On January 17, 1670, a French Jew named Raphael Levy was strangled to death and then burned at the stake, in the town of Metz, after having been convicted of the kidnapping and ritual murder of a 3-year-old Christian child named Didier Le Moyne.
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Levy was a well-to-do livestock merchant from the village of Boulay, in the duchy of Lorraine, in eastern France. On the day of his alleged crime, several months earlier, on September 25, 1669, he had gone to Metz to purchase provisions for the celebration of Rosh Hashana, before hurrying home for the start of the holiday. The same day, young Didier, whose family lived in Glatigny, between Boulay and Metz, disappeared, while his mother was in town doing washing.
When a local resident claimed that he had seen someone matching Levy’s description – that is, with a black beard – riding a horse with a small child, Levy was asked to come to Metz for questioning. Although Boulay and Metz were in different jurisdictions, and only the latter was in the domain of France, Levy, at the urging of his Jewish neighbors, voluntarily presented himself before the local parlement, the regional governing body.
Once he was in custody, Levy was arrested and tortured, and tried and convicted. His prosecution, reported French historian Pierre Birnbaum, in a 2012 book on the affair, coincided with a general reawakening in the region of the suspicion that Jews were involved in host abuse, that is, acts of torture performed on eucharist wafers, which in Christian tradition are transubstantiated into the living body of Christ. At the same time Levy was arrested, a number of other Jews, prominent citizens of Metz, were also in prison on suspicion of host abuse.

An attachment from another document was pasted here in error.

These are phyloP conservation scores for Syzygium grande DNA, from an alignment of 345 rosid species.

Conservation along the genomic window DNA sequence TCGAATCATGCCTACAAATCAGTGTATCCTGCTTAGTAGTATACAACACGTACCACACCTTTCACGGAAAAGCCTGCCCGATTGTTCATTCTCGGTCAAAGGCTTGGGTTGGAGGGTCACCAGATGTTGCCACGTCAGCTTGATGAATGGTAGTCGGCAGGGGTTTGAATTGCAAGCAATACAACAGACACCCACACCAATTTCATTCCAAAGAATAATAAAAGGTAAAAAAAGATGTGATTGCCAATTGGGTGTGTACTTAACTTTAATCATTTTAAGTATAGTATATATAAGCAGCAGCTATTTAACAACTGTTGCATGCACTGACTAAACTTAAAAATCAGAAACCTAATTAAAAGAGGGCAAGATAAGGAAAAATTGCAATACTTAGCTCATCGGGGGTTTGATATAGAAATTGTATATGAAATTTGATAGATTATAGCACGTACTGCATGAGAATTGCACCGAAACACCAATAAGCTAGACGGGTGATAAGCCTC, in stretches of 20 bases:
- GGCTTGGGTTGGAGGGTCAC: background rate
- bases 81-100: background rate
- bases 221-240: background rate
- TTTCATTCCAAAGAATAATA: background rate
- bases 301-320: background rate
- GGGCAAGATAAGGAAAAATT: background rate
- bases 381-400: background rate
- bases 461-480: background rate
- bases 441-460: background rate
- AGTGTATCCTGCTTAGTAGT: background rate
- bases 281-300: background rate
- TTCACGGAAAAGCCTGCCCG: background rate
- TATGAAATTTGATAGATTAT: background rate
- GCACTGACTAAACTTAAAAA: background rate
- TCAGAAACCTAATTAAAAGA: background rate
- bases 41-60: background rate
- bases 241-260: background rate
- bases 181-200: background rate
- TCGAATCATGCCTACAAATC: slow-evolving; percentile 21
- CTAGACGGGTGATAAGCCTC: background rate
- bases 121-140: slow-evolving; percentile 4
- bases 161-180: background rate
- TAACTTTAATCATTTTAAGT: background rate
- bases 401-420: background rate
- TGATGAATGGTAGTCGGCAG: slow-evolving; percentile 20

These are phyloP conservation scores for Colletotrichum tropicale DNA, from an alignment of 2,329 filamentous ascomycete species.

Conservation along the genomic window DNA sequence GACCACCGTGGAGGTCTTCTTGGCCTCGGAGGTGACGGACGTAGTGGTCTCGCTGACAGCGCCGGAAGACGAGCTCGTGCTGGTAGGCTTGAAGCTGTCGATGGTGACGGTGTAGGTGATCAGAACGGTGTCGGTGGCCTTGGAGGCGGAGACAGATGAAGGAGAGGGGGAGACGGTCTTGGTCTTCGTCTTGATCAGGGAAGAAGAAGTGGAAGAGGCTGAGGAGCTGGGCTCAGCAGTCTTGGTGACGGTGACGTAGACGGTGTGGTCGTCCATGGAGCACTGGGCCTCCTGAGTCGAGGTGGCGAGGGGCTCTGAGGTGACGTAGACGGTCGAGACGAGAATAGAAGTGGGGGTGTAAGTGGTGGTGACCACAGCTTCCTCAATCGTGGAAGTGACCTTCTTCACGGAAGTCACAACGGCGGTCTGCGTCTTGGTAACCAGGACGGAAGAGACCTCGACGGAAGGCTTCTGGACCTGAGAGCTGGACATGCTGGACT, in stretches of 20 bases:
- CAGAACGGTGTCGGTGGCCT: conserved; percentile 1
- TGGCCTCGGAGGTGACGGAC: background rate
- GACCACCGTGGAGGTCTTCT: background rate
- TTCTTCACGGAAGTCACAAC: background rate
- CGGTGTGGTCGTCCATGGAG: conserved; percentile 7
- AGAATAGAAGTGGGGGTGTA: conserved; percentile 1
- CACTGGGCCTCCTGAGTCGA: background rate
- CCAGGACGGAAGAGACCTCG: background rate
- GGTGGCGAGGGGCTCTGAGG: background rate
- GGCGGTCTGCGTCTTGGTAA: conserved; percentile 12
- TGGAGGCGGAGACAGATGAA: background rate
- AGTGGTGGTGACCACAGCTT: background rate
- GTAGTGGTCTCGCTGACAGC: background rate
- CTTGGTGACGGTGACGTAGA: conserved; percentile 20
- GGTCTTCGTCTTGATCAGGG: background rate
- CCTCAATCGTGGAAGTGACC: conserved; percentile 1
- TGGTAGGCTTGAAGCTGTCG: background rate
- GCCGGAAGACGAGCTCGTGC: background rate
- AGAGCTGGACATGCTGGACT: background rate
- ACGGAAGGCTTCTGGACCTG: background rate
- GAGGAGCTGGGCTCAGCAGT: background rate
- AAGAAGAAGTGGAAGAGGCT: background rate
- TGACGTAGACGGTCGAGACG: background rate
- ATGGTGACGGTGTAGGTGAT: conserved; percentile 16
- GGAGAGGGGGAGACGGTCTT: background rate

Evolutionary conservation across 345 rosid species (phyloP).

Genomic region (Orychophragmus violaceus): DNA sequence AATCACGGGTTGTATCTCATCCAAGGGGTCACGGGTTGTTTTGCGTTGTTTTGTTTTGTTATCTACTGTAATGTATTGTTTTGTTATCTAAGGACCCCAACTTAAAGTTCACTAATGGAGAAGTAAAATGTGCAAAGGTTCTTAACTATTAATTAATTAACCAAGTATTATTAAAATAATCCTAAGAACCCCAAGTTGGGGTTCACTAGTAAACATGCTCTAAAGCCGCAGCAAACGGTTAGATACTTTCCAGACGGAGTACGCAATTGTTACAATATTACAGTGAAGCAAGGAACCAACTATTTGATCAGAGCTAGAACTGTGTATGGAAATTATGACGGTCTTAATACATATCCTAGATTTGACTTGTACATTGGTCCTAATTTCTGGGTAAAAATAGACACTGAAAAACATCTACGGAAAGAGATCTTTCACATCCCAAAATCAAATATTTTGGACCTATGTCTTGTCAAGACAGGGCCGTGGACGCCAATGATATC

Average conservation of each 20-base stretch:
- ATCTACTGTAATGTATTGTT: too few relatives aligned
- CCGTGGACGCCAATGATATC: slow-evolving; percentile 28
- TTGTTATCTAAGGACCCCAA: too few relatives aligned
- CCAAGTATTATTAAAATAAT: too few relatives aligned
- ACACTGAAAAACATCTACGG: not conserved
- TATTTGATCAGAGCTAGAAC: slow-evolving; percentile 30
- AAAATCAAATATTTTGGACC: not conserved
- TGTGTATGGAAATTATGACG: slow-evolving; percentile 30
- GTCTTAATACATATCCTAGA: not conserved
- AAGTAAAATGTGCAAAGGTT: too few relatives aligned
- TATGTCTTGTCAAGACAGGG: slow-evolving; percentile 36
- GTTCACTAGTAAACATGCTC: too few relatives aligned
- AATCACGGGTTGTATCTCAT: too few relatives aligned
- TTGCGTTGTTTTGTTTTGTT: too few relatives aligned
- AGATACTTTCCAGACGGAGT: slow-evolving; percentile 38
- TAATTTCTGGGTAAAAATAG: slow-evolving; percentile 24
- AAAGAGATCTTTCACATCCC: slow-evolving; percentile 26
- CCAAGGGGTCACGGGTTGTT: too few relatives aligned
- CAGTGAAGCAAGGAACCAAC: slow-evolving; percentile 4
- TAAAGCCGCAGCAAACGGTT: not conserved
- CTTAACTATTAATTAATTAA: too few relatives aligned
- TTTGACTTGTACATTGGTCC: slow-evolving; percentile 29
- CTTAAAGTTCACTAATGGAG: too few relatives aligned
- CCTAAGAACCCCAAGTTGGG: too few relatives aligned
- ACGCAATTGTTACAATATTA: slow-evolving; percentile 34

By introducing elements of this other imagined outrage into the Levy case, his prosecutors were able to finesse the oddness of his being accused of a crime associated with Passover and the production of matza (killing a Christian child for his blood) during the Jewish new year. Even after Raphael Levy’s execution, the people of Metz petitioned the French king for permission to expel the Jews from their city. The request was denied.
Raphael Levy might have saved himself had he agreed to convert during his trial. But he didn’t, and while he was in custody, he received mail – confiscated by his captors – urging him to recite a particular formula about being a Jew and dying a Jew, if he was subjected to torture. Later, at the time of his execution, he was observed to tie two leather straps to himself, one on his forehead, the other on his forearm – tefillin, of course. When asked what they were, recorded one witness, “he answered that within the knot were the commandments of the Law and that Jews traditionally tied them about their head when at the point of death” (quoted by historian Susan L. Einbinder, in her book “Beautiful Death”). Fearing some sort of witchcraft, the court clerk then removed the phylacteries from Levy’s person.
Later, an official inquiry into the prosecution of Levy by the Royal Council, under King Louis XIV, in Paris, concluded that he had been the victim of a judicial murder.